When I was a post-graduate student at the Biomedical Centre, BMC, in Uppsala, I shared an office with five other students. Each of us had a small desk, approximately 1 m wide, with panels on either side. My desk tended to overflow with lab notes and scientific articles – and a few other things as well.
Every now and then, the administrative supervisor would visit us on a safety inspection. On one particular occasion, he came into our office and suggested that my desk was so cluttered with paper that it posed a serious fire risk. He suggested that an overflowing and untidy desk reflects on the contents of my mind. I replied: “I assume that your desk is empty!” This he happily confirmed and continued with his inspection.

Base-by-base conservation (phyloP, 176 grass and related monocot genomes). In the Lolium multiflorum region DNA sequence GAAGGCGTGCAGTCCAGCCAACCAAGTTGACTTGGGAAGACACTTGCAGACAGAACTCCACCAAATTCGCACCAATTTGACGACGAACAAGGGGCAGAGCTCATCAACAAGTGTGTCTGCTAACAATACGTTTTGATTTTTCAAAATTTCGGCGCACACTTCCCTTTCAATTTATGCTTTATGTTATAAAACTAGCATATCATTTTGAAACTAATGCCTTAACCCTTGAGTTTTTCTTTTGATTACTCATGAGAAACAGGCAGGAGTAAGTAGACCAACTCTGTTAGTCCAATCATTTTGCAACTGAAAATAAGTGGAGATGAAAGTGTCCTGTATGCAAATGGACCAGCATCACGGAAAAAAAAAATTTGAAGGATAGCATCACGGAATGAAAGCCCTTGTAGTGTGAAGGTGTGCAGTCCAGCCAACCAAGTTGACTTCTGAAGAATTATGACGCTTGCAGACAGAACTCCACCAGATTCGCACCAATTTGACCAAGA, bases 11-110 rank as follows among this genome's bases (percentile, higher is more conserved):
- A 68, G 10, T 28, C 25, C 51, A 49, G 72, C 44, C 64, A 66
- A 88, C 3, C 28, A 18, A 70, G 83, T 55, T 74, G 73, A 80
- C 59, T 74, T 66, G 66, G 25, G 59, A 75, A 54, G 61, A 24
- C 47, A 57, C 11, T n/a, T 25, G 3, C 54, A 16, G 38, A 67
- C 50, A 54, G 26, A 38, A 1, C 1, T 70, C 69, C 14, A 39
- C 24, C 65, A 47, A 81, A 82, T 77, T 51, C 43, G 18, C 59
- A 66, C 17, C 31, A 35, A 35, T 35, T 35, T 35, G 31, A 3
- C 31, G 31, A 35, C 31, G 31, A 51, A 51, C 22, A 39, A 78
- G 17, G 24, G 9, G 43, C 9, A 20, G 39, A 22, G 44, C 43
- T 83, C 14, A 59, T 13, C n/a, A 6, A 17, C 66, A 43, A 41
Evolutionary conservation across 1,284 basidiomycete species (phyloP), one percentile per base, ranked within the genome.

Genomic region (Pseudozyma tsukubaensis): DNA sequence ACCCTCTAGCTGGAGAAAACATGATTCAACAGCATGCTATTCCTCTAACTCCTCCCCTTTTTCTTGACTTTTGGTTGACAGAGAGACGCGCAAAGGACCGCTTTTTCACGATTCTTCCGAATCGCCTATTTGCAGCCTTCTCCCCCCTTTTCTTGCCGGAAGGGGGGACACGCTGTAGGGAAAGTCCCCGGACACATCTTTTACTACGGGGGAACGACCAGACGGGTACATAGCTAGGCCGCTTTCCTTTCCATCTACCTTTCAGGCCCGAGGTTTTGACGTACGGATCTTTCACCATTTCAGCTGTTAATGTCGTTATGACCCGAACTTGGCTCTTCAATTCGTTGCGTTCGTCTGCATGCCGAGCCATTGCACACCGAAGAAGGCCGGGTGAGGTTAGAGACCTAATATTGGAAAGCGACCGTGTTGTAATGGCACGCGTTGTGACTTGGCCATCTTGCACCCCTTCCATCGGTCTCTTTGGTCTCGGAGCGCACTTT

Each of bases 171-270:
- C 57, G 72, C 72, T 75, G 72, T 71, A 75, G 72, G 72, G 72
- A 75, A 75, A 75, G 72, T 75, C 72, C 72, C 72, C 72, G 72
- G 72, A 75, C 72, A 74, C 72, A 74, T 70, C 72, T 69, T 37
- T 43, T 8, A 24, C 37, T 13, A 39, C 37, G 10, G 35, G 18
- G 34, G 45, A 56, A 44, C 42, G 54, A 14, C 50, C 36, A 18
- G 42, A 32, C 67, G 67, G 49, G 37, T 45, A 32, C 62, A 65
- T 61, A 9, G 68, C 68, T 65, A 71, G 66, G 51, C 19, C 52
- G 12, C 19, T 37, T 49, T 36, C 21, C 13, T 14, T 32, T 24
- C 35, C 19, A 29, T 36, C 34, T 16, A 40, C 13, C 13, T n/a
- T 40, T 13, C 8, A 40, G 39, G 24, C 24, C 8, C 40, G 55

My desk was the cause of concern on another occasion. At the time, I was programme director at MASE-laboratories and we were, together with BioAgri, expecting a visit from the King of Sweden. A couple of days before the visit, the security police dropped by to ensure that everything was suitably presentable for the royal entourage. The police officer insisted that my desk should be tidied before the visit, and was not impressed by my suggestion that His Royal Highness would benefit more from seeing things as they are in real life. On the day of the visit, my door was kept closed so that the King was denied seeing the secrets that were hidden behind. I kept a low profile at the back of the room.